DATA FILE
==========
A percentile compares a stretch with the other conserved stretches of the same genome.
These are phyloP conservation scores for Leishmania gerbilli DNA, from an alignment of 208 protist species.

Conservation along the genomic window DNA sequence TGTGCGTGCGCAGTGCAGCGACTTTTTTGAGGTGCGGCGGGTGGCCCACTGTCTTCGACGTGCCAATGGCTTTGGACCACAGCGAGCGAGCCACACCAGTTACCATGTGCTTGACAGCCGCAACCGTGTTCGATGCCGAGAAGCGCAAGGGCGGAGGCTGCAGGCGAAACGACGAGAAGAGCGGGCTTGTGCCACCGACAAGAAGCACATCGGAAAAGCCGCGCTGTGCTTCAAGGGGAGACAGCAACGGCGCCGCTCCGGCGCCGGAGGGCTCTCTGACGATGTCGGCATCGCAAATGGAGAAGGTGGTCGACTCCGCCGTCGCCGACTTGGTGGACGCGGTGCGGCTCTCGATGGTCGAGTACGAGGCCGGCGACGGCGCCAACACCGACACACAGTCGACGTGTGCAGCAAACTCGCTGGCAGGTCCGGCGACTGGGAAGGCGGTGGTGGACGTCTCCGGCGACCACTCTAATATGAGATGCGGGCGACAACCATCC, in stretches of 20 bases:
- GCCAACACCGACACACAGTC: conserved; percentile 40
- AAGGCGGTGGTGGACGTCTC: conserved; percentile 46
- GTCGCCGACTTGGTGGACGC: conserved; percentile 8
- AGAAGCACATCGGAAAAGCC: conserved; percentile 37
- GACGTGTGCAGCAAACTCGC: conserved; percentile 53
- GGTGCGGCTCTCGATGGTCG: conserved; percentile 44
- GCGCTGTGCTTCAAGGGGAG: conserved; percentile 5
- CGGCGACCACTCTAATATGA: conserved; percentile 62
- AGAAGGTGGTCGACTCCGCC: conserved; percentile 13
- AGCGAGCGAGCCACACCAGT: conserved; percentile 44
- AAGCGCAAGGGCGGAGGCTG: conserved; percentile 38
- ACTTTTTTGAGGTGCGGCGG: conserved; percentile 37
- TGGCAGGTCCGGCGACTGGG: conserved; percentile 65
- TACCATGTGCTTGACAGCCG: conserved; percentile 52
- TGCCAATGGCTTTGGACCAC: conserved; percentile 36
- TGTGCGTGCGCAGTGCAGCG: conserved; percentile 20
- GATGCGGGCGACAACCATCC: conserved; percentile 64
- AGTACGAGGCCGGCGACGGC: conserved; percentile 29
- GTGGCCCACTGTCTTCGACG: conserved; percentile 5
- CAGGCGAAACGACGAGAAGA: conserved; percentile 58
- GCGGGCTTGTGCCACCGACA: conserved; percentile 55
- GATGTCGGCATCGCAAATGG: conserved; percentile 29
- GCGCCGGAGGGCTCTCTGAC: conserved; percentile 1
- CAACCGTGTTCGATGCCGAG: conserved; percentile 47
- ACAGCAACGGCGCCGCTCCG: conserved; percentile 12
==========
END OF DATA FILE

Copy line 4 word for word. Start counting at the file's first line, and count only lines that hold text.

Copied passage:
- GCCAACACCGACACACAGTC: conserved; percentile 40